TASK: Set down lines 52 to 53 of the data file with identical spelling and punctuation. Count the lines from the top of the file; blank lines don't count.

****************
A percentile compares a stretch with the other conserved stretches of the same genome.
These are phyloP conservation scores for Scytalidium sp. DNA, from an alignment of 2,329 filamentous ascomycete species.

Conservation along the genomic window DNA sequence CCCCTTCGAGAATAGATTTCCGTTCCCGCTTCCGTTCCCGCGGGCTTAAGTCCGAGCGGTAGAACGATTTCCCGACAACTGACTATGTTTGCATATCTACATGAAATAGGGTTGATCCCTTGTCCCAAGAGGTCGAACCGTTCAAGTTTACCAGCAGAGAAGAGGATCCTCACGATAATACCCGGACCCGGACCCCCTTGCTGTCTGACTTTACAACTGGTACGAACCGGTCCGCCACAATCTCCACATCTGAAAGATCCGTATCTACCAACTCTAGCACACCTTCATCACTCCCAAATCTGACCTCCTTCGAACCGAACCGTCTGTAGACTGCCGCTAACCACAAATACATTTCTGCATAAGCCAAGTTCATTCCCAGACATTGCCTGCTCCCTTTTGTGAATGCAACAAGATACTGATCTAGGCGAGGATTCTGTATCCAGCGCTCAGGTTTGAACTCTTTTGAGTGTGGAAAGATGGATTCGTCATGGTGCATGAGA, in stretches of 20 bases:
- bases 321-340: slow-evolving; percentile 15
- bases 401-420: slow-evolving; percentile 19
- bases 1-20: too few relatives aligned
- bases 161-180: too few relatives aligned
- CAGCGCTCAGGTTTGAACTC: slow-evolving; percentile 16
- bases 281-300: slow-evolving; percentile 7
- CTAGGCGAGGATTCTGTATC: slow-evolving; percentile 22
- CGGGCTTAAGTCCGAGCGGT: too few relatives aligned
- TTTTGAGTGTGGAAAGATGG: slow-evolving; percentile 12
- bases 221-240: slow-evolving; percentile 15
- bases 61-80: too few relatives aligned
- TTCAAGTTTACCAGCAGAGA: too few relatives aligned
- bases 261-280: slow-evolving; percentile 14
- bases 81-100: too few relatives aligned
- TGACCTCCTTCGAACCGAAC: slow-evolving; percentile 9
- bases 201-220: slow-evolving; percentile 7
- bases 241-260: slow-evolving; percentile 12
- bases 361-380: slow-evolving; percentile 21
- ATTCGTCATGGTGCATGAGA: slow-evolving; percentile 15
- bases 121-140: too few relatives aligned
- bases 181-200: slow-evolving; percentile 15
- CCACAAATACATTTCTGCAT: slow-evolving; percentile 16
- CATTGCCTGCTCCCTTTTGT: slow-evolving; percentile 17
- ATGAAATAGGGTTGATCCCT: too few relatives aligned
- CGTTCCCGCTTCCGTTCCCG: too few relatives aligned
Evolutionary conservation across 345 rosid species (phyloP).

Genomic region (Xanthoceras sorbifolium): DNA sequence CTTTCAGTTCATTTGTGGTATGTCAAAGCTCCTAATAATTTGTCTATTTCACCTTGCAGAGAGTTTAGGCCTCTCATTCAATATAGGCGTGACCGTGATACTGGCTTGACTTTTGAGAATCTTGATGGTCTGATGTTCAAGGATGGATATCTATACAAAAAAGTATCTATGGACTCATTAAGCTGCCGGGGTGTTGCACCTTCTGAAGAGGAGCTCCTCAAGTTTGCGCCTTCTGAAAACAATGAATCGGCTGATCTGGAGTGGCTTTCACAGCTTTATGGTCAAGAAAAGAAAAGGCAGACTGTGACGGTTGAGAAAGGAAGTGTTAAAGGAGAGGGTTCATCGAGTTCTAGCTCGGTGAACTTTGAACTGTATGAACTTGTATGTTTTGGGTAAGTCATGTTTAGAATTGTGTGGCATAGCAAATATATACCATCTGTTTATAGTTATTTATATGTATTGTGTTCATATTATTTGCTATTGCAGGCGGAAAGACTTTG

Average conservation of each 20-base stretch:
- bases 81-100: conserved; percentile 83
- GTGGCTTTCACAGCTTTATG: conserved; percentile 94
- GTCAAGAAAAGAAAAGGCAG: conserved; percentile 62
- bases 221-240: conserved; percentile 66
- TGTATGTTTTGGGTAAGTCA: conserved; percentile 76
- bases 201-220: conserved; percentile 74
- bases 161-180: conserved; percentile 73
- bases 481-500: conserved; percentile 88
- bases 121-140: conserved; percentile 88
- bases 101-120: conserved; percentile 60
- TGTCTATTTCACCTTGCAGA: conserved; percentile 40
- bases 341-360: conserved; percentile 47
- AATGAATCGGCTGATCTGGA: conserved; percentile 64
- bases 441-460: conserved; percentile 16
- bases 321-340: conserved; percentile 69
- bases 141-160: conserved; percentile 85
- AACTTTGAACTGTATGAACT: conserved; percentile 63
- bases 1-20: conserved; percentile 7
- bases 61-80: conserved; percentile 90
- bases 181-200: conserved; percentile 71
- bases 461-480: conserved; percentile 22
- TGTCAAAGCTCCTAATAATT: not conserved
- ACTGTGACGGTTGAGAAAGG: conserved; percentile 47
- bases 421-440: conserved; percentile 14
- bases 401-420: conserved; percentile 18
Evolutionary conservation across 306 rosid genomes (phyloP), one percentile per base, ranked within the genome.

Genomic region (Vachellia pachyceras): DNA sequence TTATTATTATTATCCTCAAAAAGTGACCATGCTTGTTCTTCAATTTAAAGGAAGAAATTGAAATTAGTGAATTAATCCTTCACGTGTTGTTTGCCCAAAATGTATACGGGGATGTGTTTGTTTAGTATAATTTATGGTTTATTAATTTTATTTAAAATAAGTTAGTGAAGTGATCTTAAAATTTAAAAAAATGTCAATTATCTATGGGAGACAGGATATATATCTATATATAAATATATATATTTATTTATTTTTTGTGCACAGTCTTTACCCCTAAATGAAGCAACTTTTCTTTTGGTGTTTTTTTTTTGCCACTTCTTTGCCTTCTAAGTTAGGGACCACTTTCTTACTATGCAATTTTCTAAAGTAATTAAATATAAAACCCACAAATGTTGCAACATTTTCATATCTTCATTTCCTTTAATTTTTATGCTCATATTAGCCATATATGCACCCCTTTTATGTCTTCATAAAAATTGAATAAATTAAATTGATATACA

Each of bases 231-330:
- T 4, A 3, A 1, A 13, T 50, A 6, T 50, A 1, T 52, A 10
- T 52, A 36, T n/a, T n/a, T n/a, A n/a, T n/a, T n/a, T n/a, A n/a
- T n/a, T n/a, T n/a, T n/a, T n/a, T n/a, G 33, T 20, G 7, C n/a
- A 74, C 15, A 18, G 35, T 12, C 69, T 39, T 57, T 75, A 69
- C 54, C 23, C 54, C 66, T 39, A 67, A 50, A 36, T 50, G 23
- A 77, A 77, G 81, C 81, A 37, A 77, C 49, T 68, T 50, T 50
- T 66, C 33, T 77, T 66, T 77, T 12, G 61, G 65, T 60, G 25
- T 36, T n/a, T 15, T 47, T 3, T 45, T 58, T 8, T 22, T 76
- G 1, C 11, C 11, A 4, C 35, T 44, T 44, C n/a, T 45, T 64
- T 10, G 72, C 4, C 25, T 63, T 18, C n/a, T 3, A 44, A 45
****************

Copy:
- bases 461-480: conserved; percentile 22
- TGTCAAAGCTCCTAATAATT: not conserved